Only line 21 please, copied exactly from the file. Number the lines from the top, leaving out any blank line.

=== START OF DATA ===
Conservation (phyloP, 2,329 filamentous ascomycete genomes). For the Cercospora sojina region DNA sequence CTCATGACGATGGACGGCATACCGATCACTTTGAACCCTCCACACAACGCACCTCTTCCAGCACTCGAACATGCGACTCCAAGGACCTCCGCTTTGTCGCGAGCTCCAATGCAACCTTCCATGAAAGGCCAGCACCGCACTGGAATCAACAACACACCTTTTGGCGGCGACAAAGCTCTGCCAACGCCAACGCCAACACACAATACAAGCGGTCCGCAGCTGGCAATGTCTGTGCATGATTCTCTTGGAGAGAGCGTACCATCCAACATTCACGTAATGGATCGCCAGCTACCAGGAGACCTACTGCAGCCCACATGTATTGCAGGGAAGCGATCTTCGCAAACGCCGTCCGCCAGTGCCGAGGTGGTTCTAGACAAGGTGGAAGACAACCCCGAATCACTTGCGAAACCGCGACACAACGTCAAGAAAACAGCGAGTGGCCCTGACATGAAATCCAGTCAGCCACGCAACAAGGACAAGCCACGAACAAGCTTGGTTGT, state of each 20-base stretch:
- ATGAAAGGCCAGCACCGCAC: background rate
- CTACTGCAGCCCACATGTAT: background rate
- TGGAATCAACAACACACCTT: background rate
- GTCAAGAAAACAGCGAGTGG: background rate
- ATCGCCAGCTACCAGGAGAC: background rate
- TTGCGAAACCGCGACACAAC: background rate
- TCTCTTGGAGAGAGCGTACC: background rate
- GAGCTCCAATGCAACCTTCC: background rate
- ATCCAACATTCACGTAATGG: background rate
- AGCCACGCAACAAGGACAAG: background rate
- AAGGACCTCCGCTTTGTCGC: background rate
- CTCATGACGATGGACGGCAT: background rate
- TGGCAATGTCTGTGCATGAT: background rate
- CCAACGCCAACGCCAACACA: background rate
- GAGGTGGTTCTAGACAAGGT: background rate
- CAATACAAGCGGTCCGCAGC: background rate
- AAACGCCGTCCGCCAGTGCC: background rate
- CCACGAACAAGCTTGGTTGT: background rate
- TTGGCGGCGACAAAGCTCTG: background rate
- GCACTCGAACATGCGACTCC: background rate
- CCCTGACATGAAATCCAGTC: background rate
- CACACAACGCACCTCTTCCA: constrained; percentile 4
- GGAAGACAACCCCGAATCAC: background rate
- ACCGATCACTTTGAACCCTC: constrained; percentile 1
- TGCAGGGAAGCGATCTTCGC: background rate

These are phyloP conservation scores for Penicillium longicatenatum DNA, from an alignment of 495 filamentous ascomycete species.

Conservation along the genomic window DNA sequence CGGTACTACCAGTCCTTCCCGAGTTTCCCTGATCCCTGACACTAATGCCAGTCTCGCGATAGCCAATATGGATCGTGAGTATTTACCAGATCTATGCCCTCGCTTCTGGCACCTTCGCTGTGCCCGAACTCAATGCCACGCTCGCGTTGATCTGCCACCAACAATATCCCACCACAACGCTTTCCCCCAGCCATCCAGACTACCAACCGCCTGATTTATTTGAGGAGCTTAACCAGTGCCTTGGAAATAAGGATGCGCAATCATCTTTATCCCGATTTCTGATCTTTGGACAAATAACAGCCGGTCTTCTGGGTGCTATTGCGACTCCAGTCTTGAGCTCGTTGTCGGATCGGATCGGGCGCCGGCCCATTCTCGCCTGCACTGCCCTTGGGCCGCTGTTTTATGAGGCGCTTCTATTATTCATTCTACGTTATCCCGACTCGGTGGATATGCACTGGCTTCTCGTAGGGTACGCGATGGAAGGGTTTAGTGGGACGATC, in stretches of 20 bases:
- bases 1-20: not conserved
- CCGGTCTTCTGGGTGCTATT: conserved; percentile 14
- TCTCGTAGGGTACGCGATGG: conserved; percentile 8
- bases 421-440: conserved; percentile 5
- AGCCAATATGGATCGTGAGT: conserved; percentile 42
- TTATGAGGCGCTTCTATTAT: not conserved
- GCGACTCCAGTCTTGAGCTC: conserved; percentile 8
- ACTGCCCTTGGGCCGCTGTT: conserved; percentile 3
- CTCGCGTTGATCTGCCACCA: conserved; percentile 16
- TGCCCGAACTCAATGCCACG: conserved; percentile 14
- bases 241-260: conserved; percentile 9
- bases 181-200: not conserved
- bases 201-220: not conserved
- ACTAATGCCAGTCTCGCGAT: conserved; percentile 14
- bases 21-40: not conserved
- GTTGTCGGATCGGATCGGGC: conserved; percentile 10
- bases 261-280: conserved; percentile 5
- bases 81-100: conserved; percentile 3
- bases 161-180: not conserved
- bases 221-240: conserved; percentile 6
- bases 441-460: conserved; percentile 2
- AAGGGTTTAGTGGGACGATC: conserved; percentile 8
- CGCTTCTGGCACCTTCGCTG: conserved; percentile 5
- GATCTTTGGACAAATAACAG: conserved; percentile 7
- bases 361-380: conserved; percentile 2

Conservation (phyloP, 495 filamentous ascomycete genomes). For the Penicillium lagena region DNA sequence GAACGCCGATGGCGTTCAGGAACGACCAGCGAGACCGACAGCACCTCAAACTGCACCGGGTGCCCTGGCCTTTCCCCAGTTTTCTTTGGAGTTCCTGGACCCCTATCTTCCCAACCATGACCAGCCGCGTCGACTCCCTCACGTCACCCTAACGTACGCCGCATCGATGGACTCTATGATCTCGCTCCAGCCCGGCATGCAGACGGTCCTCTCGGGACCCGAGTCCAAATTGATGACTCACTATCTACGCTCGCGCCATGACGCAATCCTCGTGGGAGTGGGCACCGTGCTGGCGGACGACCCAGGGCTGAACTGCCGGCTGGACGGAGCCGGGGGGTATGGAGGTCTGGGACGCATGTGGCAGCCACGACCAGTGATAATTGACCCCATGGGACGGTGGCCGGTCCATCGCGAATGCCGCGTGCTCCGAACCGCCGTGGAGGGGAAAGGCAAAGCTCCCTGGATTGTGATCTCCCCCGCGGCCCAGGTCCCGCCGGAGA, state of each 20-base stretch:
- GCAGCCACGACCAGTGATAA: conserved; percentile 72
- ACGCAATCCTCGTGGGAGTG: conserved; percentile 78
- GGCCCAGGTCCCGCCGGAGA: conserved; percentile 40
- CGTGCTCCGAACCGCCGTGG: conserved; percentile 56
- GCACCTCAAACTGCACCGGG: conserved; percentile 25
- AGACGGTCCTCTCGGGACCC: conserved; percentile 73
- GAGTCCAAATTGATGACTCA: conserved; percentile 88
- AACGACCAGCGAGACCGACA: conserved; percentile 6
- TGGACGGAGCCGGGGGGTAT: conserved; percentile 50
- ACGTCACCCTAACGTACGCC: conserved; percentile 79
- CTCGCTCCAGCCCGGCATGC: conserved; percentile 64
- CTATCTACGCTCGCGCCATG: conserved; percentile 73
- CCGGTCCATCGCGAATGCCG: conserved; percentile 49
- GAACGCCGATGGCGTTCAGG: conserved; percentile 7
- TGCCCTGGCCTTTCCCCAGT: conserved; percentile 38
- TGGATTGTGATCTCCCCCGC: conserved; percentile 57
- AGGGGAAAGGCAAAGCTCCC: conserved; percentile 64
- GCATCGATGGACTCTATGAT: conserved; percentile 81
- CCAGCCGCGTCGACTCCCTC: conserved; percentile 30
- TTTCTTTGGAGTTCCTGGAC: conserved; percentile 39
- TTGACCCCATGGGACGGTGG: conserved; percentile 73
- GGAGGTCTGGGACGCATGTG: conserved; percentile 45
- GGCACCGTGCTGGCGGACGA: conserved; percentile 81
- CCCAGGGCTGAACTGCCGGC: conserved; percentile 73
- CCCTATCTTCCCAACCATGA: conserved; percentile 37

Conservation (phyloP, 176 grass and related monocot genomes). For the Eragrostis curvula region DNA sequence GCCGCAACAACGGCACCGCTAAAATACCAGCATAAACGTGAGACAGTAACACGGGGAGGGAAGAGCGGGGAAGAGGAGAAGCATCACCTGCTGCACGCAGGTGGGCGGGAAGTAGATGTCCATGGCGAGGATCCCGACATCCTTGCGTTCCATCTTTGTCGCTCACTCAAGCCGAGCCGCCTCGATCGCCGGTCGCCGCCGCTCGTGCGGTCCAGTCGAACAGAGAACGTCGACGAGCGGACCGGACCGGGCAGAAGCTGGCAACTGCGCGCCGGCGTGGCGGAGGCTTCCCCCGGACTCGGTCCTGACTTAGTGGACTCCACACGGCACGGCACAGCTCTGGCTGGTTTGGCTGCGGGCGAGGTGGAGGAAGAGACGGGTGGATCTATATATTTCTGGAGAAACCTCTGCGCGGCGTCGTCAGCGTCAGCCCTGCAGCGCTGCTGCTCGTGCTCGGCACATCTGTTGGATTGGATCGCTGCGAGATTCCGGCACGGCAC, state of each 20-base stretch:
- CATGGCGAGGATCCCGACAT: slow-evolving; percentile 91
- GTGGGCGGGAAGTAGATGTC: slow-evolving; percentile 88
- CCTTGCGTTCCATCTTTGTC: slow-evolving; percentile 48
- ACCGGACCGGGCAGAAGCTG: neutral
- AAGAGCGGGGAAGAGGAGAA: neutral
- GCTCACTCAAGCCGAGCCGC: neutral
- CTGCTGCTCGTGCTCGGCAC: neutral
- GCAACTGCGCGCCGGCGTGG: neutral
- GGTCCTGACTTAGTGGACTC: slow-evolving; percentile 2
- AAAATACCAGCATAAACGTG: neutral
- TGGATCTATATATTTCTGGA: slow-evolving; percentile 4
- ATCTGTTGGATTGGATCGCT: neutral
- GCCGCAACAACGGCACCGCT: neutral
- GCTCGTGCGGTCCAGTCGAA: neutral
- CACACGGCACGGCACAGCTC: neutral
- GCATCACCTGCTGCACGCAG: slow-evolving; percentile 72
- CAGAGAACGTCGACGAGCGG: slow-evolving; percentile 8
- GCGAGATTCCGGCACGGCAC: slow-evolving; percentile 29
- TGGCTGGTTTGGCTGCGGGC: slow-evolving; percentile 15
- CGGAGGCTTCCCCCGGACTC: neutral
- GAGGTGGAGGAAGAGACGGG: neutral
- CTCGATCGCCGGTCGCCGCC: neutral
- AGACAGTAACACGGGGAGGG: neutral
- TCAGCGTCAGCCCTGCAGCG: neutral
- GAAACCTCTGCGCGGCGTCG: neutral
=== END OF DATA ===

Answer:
- GCACTCGAACATGCGACTCC: background rate